"I have requested the acting national director of public prosecutions (NDPP), advocate Nomgcobo Jiba, to furnish me with a report explaining the rationale behind such a decision," Radebe said.
"Section 179 (6) of the Constitution reads: 'The Cabinet minister responsible for the administration of justice must exercise final responsibility over the prosecuting authority'."
On August 16, 34 striking miners were shot dead in a confrontation with police who were trying to disperse them at the Lonmin platinum mine in Marikana. Another 78 were injured.
Initially, the arrested group was charged with public violence. On Thursday, the NPA announced they would also face murder and attempted murder charges for the deaths of their colleagues.
Expelled ANC Youth League leader Julius Malema described the murder charges as madness.
"The policemen who killed those people are not in custody, not even one of them. This is madness," he told protesters at the Ga-Rankuwa Magistrate's Court, outside Pretoria, on Thursday.
Radebe said in terms of the NPA Act the NDPP had to provide the justice minister with information or a report regarding the case, and give reasons for any decision taken.
"There is no doubt that the NPA's decision has induced a sense of shock, panic and confusion within the members of the community and the general South African public.
"It is therefore incumbent upon me to seek clarity on the basis upon which such a decision is taken," Radebe said.
The Friends of the Youth League on Friday condemned the decision to charge the miners with murder.
"This decision is the most bizarre, hilarious, horrible, insensitive, disgusting, terrible, sick and totally unacceptable decision any sensitive government of the people can ever take. How on earth can the South African police, with the approval of its most senior leaders, kill workers and then turn to lay charges of murder on those who could not be killed, and survived death in the hands of the state," spokesperson Floyd Shivambu said in a statement.
He went further to accuse government's decision of showing "no regret" over the deaths.
"The mourning displayed by some of the ministers, the flying of the South African flag at half mast, the assurances given by Mr Jacob Zuma and his Cabinet are nothing by pure lies to mislead workers, and the people of South Africa that they care whilst they clearly not," the statement read.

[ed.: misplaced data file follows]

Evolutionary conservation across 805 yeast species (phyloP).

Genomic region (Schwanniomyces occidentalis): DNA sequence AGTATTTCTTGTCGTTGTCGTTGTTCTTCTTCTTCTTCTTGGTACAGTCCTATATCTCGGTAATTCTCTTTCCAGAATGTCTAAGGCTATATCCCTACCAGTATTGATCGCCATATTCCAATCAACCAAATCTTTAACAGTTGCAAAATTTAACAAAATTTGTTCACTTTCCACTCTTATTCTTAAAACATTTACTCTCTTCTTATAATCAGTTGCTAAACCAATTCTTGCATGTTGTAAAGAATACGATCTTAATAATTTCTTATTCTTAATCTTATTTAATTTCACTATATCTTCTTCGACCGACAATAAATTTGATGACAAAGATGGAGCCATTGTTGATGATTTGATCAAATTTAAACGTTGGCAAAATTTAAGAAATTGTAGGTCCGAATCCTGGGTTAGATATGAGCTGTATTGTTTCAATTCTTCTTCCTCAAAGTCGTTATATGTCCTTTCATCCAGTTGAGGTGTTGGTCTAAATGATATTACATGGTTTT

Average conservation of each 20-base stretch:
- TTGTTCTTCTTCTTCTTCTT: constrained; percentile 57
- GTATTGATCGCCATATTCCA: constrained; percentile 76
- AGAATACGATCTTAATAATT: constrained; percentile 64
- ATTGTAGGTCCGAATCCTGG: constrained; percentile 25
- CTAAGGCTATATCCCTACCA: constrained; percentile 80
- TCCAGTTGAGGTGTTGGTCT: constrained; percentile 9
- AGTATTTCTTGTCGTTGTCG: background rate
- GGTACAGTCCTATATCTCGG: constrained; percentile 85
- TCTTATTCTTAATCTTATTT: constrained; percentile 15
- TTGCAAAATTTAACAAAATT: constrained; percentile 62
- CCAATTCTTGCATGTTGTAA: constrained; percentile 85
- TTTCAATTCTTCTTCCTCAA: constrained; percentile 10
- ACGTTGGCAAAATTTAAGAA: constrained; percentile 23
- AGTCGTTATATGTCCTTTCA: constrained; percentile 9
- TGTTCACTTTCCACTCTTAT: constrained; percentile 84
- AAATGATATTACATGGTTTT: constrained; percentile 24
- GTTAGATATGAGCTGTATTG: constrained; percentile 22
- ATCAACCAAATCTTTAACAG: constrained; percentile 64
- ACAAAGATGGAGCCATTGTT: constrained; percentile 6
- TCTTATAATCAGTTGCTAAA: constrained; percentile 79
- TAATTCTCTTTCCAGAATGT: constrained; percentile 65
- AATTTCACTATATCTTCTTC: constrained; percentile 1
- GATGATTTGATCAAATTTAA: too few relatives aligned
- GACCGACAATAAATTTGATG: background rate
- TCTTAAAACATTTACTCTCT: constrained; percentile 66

The organisation also lambasted the Ga-Rankuwe Magistrate's Court's decision to postpone the bail hearing for the 270 miners to next week Thursday, as an abuse of power.
"In South African law, it is always envisaged that those who get arrested should appear for bail application within 48 hours, but the Lonmin mineworkers are now in police stations and prisons for more than 15 days and will be for more than 20 days before they appear for bail application."
The Democratic Left Front (DLF) weighed in on the debate, calling on South Africans to line up at police stations demanding to be charged with murder on Thursday next week when the miners next appear in court.
The DLF added the "common purpose" doctrine – under which the miners are being charged – rendered President Jacob Zuma's commission of inquiry void.
"Why waste money on a judicial commission when the state has already decided that the workers are responsible for having themselves shot at and their comrades killed by the police … This opens the door to an official cover-up of the publicly witnessed shooting of the striking workers by the police," the DLF said.
The Congress of South African Trade Unions (Cosatu) lambasted the murder charge, saying the NPA should have waiting for the outcome of the judicial inquiry.
"It is showing its contempt for the inquiry and potentially jeopardising its independence and relevance by pre-judging the arrested workers on the basis of their own version of the facts," the organisation said.
It went further to claims that the NPA's decision exposed the lack of proper training within the SAPS and the NPA. – Additional reporting by Sapa